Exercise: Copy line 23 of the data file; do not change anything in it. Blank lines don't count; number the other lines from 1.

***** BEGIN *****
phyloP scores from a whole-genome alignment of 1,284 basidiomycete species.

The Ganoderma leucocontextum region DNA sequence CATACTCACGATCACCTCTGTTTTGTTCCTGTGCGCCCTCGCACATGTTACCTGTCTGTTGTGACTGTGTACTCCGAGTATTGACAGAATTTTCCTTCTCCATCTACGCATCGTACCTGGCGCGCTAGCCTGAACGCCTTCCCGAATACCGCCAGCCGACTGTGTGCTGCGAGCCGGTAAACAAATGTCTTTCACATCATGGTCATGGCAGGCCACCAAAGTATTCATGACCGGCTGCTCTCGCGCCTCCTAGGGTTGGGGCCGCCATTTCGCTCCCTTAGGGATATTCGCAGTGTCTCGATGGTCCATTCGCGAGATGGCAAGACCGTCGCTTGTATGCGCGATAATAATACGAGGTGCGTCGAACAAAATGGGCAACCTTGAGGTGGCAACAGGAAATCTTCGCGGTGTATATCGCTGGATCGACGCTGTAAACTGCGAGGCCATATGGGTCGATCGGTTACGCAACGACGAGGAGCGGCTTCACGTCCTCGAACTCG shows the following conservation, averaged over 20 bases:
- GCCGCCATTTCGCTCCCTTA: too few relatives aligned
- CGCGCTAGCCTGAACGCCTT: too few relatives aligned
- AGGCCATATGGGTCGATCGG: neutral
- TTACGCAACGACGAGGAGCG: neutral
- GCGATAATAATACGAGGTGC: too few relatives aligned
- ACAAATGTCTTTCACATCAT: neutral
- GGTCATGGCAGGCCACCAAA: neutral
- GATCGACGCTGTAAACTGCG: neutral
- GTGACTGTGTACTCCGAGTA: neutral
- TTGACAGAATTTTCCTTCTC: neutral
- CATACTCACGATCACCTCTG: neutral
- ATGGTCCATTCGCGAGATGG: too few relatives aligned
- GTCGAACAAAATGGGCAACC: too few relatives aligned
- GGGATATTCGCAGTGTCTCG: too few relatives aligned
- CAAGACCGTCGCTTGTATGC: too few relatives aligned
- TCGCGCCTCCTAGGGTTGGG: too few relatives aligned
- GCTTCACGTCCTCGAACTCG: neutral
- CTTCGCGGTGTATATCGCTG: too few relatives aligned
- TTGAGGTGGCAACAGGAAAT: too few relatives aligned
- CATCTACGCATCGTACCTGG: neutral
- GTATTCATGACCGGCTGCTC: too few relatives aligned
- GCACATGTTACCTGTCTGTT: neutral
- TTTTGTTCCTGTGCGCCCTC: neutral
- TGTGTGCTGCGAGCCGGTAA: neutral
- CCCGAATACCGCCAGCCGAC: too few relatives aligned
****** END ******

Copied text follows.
- GTATTCATGACCGGCTGCTC: too few relatives aligned